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Radiographic and histologic characterisation of white matter injury in a sheep model of CHD

Published online by Cambridge University Press:  19 April 2022

Kendall M. Lawrence*
Affiliation:
Division of Cardiovascular Surgery, Hospital of the University of Pennsylvania, Philadelphia, PA, USA
Enrico Radaelli
Affiliation:
Division of Pathobiology, University of Pennsylvania School of Veterinary Medicine, Philadelphia, PA, USA
Patrick E. McGovern
Affiliation:
The Center for Fetal Research, Department of Surgery, The Children’s Hospital of Philadelphia, Philadelphia, PA, USA
Daniel J. Licht
Affiliation:
Division of Neurology, The Children’s Hospital of Philadelphia, Philadelphia, PA, USA
Marcus G. Davey
Affiliation:
The Center for Fetal Research, Department of Surgery, The Children’s Hospital of Philadelphia, Philadelphia, PA, USA
Alan W. Flake
Affiliation:
The Center for Fetal Research, Department of Surgery, The Children’s Hospital of Philadelphia, Philadelphia, PA, USA
J. William Gaynor
Affiliation:
Division of Cardiothoracic Surgery, The Children’s Hospital of Philadelphia, Philadelphia, PA, USA
Arastoo Vossough
Affiliation:
Division of Radiology, The Children’s Hospital of Philadelphia, Philadelphia, PA, USA
*
Author for correspondence: Kendall Lawrence, MD, Hospital of the University of Pennsylvania, Division of Cardiovascular Surgery, 3400 Spruce Street, Philadelphia, PA 19104, USA. Tel: +1 215 203 4845. E-mail: Kendall.Lawrence@pennmedicine.upenn.edu.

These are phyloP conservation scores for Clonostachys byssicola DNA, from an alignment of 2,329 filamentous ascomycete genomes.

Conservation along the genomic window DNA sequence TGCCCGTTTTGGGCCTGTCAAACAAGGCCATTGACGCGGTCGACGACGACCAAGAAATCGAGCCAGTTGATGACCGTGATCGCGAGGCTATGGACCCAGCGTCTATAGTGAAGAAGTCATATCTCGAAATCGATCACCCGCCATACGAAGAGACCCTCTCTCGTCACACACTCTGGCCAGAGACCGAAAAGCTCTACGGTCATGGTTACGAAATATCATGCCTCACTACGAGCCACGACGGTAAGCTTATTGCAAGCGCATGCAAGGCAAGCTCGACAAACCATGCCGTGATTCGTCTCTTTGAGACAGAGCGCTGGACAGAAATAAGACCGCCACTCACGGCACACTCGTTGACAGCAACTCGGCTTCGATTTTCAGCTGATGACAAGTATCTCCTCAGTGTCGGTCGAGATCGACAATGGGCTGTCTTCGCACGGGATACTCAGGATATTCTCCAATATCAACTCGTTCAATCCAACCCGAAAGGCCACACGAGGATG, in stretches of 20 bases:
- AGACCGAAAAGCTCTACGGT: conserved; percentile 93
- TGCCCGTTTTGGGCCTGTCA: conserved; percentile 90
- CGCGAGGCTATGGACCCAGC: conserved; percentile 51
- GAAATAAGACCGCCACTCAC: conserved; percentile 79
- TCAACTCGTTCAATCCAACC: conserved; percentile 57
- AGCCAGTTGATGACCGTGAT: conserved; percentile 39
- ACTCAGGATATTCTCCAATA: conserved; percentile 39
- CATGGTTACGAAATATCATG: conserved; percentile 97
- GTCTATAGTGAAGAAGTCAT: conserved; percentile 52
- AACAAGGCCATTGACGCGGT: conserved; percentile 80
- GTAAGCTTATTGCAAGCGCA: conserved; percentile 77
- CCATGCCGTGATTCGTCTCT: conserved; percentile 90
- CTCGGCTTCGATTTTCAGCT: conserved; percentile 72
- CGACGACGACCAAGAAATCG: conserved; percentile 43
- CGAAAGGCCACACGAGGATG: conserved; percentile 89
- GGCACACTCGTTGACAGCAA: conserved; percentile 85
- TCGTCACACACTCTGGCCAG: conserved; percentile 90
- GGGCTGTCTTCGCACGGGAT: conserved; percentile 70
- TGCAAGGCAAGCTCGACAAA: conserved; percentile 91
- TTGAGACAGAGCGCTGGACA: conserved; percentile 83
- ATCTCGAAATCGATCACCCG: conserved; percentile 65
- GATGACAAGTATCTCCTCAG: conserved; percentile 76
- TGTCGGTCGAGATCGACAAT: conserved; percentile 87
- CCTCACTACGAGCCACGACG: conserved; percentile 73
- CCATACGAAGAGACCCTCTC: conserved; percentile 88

Abstract

Nearly one in five children with CHD is born with white matter injury that can be recognised on postnatal MRI by the presence of T1 hyperintense lesions. This pattern of white matter injury is known to portend poor neurodevelopmental outcomes, but the exact aetiology and histologic characterisation of these lesions have never been described. A fetal sheep was cannulated at gestational age 110 days onto a pumpless extracorporeal oxygenator via the umbilical vessels and supported in a fluid environment for 14.5 days. The fetus was supported under hypoxic conditions (mean oxygen delivery 16 ml/kg/day) to simulate the in utero conditions of CHD. At necropsy, the brain was fixed, imaged with MRI, and then stained to histologically identify areas of injury. Under hypoxemic in utero conditions, the fetus developed a T1 hyperintense lesion in its right frontal lobe. Histologically, this lesion was characterised by microvascular proliferation and astrocytosis without gliosis. These findings may provide valuable insight into the aetiology of white matter injury in neonates with CHD.

Type
Original Article
Copyright
© The Author(s), 2022. Published by Cambridge University Press

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